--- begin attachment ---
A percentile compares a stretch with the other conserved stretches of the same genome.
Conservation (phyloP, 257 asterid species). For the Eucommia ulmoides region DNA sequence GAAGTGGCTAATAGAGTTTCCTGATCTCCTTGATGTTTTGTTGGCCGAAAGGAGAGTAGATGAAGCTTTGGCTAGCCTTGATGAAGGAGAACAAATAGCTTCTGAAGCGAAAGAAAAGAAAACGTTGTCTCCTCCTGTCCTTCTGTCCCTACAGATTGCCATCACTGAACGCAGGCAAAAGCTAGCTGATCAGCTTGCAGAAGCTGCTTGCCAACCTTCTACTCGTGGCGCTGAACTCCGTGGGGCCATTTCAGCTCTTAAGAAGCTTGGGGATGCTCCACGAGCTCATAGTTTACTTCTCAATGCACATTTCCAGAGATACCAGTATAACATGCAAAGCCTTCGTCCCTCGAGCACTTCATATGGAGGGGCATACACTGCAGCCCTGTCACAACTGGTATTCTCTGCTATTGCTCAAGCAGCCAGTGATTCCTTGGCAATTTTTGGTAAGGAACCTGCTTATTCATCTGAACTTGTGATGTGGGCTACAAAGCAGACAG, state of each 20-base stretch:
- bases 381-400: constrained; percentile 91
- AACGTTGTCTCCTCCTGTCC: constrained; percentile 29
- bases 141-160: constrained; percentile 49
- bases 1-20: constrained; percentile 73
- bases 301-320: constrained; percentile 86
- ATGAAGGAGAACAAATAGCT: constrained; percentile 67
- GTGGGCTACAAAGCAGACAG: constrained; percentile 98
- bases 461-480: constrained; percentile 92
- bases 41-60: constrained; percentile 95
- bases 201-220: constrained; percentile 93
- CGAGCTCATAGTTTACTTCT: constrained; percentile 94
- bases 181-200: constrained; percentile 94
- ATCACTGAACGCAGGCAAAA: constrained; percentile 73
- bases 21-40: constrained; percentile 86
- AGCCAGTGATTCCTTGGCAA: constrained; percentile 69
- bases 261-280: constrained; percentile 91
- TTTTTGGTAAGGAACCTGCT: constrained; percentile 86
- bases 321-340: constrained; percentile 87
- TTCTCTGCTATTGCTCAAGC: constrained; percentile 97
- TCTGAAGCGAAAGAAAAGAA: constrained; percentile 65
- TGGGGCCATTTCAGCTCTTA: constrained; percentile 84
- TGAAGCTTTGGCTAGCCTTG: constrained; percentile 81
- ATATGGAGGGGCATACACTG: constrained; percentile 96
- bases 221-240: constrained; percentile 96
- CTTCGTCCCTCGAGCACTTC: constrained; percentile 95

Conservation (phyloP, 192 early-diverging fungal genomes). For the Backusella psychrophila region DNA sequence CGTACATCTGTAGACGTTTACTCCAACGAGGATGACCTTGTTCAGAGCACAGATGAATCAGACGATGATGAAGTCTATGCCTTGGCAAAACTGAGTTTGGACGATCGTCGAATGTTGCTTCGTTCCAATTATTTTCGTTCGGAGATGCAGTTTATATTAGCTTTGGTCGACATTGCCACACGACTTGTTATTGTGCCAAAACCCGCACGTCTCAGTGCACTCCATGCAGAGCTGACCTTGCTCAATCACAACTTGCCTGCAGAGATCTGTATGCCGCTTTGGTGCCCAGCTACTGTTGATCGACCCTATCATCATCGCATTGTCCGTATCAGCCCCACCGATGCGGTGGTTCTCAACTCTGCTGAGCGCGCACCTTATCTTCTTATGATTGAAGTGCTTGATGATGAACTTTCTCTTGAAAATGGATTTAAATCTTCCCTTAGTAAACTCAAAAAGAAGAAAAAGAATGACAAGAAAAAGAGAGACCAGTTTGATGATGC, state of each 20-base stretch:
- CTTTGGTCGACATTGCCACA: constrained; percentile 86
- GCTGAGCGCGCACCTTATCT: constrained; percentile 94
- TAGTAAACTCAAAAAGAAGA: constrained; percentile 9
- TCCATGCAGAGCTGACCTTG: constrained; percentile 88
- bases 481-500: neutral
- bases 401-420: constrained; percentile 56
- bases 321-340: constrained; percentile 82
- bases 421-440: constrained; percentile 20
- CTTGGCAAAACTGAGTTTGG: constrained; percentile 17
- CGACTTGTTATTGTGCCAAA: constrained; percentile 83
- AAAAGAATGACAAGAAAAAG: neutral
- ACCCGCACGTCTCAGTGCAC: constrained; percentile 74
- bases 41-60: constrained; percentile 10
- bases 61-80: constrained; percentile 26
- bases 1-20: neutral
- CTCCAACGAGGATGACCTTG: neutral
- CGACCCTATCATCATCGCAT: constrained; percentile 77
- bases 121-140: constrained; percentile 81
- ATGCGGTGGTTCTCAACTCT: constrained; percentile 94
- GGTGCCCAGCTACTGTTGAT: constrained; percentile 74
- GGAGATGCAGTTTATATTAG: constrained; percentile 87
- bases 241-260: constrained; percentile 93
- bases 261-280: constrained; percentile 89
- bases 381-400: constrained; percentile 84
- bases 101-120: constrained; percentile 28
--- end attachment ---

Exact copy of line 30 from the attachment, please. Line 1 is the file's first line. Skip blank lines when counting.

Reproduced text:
- GCTGAGCGCGCACCTTATCT: constrained; percentile 94